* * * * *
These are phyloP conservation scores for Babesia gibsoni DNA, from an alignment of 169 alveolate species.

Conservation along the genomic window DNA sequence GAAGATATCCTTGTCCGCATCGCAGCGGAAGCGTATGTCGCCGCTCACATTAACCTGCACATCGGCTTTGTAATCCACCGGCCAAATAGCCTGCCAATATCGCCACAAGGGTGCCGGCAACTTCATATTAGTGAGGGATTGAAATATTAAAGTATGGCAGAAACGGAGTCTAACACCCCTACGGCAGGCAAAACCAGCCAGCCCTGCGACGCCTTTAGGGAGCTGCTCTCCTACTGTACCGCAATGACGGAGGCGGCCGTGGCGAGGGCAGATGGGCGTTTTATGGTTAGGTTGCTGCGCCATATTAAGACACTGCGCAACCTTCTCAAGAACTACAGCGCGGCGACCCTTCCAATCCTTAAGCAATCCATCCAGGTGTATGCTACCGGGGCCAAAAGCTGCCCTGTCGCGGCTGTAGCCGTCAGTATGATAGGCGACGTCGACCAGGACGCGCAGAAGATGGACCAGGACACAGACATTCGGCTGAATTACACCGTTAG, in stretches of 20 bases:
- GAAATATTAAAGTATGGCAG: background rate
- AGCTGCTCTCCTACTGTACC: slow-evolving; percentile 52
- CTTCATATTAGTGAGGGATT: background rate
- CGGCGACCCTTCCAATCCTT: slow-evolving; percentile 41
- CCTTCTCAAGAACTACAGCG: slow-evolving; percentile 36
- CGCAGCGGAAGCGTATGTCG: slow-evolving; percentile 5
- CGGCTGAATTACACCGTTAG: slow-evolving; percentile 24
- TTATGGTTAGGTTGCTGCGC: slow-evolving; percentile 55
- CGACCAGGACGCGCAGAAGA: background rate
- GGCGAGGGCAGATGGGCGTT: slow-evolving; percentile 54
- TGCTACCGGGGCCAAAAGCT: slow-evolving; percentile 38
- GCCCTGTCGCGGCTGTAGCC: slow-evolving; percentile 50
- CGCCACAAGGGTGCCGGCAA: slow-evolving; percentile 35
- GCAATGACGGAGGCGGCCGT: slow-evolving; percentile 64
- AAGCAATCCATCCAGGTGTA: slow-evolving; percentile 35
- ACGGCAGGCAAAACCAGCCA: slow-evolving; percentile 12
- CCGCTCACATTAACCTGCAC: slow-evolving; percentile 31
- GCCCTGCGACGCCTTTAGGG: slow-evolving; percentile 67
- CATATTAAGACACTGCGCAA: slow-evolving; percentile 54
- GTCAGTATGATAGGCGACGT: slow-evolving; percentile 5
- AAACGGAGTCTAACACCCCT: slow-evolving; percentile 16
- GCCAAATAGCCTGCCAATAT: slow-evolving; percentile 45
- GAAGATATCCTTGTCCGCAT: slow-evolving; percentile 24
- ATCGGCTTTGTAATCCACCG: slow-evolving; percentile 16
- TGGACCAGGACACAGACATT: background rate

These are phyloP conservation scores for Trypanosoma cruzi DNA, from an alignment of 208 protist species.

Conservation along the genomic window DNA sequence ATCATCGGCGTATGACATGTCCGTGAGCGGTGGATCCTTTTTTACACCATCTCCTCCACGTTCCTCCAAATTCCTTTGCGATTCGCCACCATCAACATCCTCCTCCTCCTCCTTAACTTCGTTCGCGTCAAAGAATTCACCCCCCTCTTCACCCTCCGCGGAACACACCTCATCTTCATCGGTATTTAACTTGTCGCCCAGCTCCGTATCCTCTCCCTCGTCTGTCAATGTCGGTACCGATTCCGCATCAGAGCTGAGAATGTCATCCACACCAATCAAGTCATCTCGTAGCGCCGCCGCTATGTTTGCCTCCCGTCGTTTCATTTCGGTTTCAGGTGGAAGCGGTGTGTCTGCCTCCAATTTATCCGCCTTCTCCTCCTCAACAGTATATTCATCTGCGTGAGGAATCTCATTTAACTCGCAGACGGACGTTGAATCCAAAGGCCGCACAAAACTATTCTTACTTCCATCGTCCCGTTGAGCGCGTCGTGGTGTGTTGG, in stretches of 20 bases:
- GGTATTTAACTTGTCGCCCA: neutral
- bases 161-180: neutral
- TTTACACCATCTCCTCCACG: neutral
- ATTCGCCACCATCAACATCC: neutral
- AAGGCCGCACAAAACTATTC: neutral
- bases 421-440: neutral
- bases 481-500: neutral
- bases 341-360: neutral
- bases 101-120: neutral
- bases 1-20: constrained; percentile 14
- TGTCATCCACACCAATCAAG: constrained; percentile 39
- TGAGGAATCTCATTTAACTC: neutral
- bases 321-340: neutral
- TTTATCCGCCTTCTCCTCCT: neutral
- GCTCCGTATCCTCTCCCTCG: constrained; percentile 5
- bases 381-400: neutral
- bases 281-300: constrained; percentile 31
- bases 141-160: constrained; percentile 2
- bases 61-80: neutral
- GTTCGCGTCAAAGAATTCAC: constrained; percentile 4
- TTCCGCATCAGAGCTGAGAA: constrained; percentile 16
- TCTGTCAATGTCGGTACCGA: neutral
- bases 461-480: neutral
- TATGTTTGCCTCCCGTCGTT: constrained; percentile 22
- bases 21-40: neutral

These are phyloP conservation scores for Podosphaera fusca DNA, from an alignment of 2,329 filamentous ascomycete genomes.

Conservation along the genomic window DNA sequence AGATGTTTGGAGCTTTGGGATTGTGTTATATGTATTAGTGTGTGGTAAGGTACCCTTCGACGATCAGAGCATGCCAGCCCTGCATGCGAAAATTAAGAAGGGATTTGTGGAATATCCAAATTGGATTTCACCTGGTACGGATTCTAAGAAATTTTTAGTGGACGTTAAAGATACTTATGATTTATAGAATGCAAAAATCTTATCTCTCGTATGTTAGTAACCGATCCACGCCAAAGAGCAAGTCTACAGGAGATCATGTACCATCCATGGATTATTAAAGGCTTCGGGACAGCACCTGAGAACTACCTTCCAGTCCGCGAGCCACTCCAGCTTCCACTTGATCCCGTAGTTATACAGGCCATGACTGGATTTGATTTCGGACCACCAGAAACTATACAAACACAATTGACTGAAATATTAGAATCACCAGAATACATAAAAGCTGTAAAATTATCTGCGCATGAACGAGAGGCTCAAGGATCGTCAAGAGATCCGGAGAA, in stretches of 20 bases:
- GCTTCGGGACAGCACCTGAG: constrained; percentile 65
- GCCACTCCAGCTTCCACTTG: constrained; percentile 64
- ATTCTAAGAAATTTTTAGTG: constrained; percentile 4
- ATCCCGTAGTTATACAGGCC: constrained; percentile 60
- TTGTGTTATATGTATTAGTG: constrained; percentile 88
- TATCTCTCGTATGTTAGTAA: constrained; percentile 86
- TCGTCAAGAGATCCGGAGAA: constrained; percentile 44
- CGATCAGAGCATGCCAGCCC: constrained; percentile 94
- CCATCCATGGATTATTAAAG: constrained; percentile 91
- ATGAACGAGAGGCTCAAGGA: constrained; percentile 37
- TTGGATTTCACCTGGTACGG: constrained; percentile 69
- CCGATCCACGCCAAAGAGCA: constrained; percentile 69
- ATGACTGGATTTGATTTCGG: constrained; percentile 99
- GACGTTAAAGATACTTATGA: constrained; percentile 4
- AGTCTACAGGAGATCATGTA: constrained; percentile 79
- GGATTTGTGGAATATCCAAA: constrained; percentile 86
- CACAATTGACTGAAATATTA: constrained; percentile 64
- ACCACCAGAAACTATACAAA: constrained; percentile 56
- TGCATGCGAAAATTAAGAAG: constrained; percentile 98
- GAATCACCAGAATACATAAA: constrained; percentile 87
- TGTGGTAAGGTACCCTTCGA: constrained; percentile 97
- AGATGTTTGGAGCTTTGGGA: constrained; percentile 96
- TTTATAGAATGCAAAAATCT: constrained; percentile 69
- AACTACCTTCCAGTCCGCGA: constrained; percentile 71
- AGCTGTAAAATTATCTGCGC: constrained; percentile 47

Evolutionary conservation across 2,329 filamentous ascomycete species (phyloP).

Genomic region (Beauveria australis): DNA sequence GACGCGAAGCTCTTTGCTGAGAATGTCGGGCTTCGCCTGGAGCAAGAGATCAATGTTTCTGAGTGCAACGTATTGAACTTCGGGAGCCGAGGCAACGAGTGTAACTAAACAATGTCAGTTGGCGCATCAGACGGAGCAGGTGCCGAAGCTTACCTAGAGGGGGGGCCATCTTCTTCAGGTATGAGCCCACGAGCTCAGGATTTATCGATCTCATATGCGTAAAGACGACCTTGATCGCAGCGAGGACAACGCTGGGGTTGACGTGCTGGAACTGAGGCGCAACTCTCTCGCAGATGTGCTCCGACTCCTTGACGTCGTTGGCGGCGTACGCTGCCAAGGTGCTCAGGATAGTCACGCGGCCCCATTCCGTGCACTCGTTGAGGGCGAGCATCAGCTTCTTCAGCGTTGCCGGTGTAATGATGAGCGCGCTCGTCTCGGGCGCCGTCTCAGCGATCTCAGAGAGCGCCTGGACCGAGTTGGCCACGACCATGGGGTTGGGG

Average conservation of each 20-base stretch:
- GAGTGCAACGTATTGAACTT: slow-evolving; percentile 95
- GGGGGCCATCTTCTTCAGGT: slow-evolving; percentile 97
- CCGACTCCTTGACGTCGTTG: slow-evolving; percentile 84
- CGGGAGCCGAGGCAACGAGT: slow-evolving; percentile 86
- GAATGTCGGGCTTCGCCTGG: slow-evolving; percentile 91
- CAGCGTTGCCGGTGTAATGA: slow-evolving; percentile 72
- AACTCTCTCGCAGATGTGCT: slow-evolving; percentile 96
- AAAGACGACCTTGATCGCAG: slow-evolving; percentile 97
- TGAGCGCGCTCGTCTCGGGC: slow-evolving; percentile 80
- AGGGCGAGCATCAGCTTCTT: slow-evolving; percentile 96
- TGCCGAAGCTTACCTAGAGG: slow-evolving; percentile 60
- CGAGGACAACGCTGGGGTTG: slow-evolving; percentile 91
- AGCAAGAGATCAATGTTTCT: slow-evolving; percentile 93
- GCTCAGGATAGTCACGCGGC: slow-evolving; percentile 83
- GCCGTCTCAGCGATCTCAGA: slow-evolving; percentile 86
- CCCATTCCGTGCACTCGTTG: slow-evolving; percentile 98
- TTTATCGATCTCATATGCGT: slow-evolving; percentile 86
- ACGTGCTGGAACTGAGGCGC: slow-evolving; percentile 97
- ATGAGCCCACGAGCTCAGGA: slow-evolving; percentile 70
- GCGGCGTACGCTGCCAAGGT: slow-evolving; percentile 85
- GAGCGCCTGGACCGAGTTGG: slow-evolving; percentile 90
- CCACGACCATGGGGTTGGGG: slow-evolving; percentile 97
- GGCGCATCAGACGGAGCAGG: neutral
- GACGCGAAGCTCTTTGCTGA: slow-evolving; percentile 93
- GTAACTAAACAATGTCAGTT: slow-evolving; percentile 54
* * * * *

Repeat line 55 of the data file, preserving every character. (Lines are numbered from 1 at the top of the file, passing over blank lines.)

These are phyloP conservation scores for Podosphaera fusca DNA, from an alignment of 2,329 filamentous ascomycete genomes.